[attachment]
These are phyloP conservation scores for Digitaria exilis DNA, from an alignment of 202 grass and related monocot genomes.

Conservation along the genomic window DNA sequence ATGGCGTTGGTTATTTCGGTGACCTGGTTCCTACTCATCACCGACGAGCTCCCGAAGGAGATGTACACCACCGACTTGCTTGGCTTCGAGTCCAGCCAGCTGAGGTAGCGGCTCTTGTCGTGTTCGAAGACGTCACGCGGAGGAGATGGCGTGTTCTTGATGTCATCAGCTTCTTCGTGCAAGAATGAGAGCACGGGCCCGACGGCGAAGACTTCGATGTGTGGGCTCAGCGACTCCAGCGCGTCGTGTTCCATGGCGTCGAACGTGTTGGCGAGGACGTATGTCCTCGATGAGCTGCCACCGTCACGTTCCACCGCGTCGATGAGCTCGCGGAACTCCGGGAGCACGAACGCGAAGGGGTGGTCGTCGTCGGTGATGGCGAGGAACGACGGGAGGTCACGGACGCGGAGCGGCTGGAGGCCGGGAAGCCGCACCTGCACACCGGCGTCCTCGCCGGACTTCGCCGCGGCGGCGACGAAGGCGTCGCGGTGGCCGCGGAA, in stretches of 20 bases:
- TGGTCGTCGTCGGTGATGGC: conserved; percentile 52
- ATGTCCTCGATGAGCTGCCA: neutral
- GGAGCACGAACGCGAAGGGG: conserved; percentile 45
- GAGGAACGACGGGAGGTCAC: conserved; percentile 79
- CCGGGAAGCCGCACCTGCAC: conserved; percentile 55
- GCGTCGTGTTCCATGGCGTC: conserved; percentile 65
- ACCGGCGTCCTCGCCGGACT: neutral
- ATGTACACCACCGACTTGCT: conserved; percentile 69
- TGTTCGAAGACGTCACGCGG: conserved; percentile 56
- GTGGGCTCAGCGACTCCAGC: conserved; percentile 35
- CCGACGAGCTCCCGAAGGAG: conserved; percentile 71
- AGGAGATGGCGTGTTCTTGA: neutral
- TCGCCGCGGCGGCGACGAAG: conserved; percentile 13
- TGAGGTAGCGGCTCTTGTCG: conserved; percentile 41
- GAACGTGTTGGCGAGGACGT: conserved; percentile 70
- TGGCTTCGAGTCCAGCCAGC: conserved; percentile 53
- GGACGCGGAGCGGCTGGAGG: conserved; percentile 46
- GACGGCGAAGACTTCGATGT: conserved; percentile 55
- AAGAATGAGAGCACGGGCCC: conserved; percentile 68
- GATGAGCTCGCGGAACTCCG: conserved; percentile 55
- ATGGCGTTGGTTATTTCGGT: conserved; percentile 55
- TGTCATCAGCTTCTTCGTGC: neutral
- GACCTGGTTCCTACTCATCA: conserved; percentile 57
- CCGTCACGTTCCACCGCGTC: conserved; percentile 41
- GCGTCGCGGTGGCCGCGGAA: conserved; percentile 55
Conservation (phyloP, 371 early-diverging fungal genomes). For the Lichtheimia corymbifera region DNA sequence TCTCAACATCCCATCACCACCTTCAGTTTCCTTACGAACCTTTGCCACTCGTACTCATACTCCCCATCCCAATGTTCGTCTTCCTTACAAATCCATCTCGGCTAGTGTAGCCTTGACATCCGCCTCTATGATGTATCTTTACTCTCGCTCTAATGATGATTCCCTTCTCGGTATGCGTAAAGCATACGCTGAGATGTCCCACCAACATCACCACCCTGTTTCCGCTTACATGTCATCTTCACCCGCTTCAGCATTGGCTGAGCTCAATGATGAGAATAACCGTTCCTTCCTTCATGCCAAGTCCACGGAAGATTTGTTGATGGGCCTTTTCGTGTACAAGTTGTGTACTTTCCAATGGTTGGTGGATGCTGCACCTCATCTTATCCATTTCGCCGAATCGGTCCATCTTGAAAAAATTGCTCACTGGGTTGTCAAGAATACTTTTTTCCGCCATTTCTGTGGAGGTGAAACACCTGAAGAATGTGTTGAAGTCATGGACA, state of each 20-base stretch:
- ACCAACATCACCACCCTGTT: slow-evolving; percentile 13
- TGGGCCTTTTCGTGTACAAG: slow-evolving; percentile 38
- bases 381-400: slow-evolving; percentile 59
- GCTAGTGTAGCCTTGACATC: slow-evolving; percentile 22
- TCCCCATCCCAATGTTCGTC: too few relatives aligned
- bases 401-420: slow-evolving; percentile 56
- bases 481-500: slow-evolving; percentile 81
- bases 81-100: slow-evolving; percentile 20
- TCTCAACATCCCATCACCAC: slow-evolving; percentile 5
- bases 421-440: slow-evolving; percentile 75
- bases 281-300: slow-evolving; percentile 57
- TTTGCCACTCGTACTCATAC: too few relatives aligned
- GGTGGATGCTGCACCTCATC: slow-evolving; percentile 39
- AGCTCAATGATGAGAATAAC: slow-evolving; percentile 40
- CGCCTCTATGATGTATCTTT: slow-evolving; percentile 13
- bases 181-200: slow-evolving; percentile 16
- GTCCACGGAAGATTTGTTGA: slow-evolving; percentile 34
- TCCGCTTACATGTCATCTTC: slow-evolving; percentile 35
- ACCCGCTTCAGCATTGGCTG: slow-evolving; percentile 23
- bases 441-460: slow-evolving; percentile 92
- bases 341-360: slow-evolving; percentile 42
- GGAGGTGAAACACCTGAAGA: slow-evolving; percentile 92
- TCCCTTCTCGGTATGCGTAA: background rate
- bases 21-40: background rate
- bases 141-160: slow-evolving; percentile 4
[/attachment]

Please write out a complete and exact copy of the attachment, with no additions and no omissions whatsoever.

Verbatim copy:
These are phyloP conservation scores for Digitaria exilis DNA, from an alignment of 202 grass and related monocot genomes.

Conservation along the genomic window DNA sequence ATGGCGTTGGTTATTTCGGTGACCTGGTTCCTACTCATCACCGACGAGCTCCCGAAGGAGATGTACACCACCGACTTGCTTGGCTTCGAGTCCAGCCAGCTGAGGTAGCGGCTCTTGTCGTGTTCGAAGACGTCACGCGGAGGAGATGGCGTGTTCTTGATGTCATCAGCTTCTTCGTGCAAGAATGAGAGCACGGGCCCGACGGCGAAGACTTCGATGTGTGGGCTCAGCGACTCCAGCGCGTCGTGTTCCATGGCGTCGAACGTGTTGGCGAGGACGTATGTCCTCGATGAGCTGCCACCGTCACGTTCCACCGCGTCGATGAGCTCGCGGAACTCCGGGAGCACGAACGCGAAGGGGTGGTCGTCGTCGGTGATGGCGAGGAACGACGGGAGGTCACGGACGCGGAGCGGCTGGAGGCCGGGAAGCCGCACCTGCACACCGGCGTCCTCGCCGGACTTCGCCGCGGCGGCGACGAAGGCGTCGCGGTGGCCGCGGAA, in stretches of 20 bases:
- TGGTCGTCGTCGGTGATGGC: conserved; percentile 52
- ATGTCCTCGATGAGCTGCCA: neutral
- GGAGCACGAACGCGAAGGGG: conserved; percentile 45
- GAGGAACGACGGGAGGTCAC: conserved; percentile 79
- CCGGGAAGCCGCACCTGCAC: conserved; percentile 55
- GCGTCGTGTTCCATGGCGTC: conserved; percentile 65
- ACCGGCGTCCTCGCCGGACT: neutral
- ATGTACACCACCGACTTGCT: conserved; percentile 69
- TGTTCGAAGACGTCACGCGG: conserved; percentile 56
- GTGGGCTCAGCGACTCCAGC: conserved; percentile 35
- CCGACGAGCTCCCGAAGGAG: conserved; percentile 71
- AGGAGATGGCGTGTTCTTGA: neutral
- TCGCCGCGGCGGCGACGAAG: conserved; percentile 13
- TGAGGTAGCGGCTCTTGTCG: conserved; percentile 41
- GAACGTGTTGGCGAGGACGT: conserved; percentile 70
- TGGCTTCGAGTCCAGCCAGC: conserved; percentile 53
- GGACGCGGAGCGGCTGGAGG: conserved; percentile 46
- GACGGCGAAGACTTCGATGT: conserved; percentile 55
- AAGAATGAGAGCACGGGCCC: conserved; percentile 68
- GATGAGCTCGCGGAACTCCG: conserved; percentile 55
- ATGGCGTTGGTTATTTCGGT: conserved; percentile 55
- TGTCATCAGCTTCTTCGTGC: neutral
- GACCTGGTTCCTACTCATCA: conserved; percentile 57
- CCGTCACGTTCCACCGCGTC: conserved; percentile 41
- GCGTCGCGGTGGCCGCGGAA: conserved; percentile 55
Conservation (phyloP, 371 early-diverging fungal genomes). For the Lichtheimia corymbifera region DNA sequence TCTCAACATCCCATCACCACCTTCAGTTTCCTTACGAACCTTTGCCACTCGTACTCATACTCCCCATCCCAATGTTCGTCTTCCTTACAAATCCATCTCGGCTAGTGTAGCCTTGACATCCGCCTCTATGATGTATCTTTACTCTCGCTCTAATGATGATTCCCTTCTCGGTATGCGTAAAGCATACGCTGAGATGTCCCACCAACATCACCACCCTGTTTCCGCTTACATGTCATCTTCACCCGCTTCAGCATTGGCTGAGCTCAATGATGAGAATAACCGTTCCTTCCTTCATGCCAAGTCCACGGAAGATTTGTTGATGGGCCTTTTCGTGTACAAGTTGTGTACTTTCCAATGGTTGGTGGATGCTGCACCTCATCTTATCCATTTCGCCGAATCGGTCCATCTTGAAAAAATTGCTCACTGGGTTGTCAAGAATACTTTTTTCCGCCATTTCTGTGGAGGTGAAACACCTGAAGAATGTGTTGAAGTCATGGACA, state of each 20-base stretch:
- ACCAACATCACCACCCTGTT: slow-evolving; percentile 13
- TGGGCCTTTTCGTGTACAAG: slow-evolving; percentile 38
- bases 381-400: slow-evolving; percentile 59
- GCTAGTGTAGCCTTGACATC: slow-evolving; percentile 22
- TCCCCATCCCAATGTTCGTC: too few relatives aligned
- bases 401-420: slow-evolving; percentile 56
- bases 481-500: slow-evolving; percentile 81
- bases 81-100: slow-evolving; percentile 20
- TCTCAACATCCCATCACCAC: slow-evolving; percentile 5
- bases 421-440: slow-evolving; percentile 75
- bases 281-300: slow-evolving; percentile 57
- TTTGCCACTCGTACTCATAC: too few relatives aligned
- GGTGGATGCTGCACCTCATC: slow-evolving; percentile 39
- AGCTCAATGATGAGAATAAC: slow-evolving; percentile 40
- CGCCTCTATGATGTATCTTT: slow-evolving; percentile 13
- bases 181-200: slow-evolving; percentile 16
- GTCCACGGAAGATTTGTTGA: slow-evolving; percentile 34
- TCCGCTTACATGTCATCTTC: slow-evolving; percentile 35
- ACCCGCTTCAGCATTGGCTG: slow-evolving; percentile 23
- bases 441-460: slow-evolving; percentile 92
- bases 341-360: slow-evolving; percentile 42
- GGAGGTGAAACACCTGAAGA: slow-evolving; percentile 92
- TCCCTTCTCGGTATGCGTAA: background rate
- bases 21-40: background rate
- bases 141-160: slow-evolving; percentile 4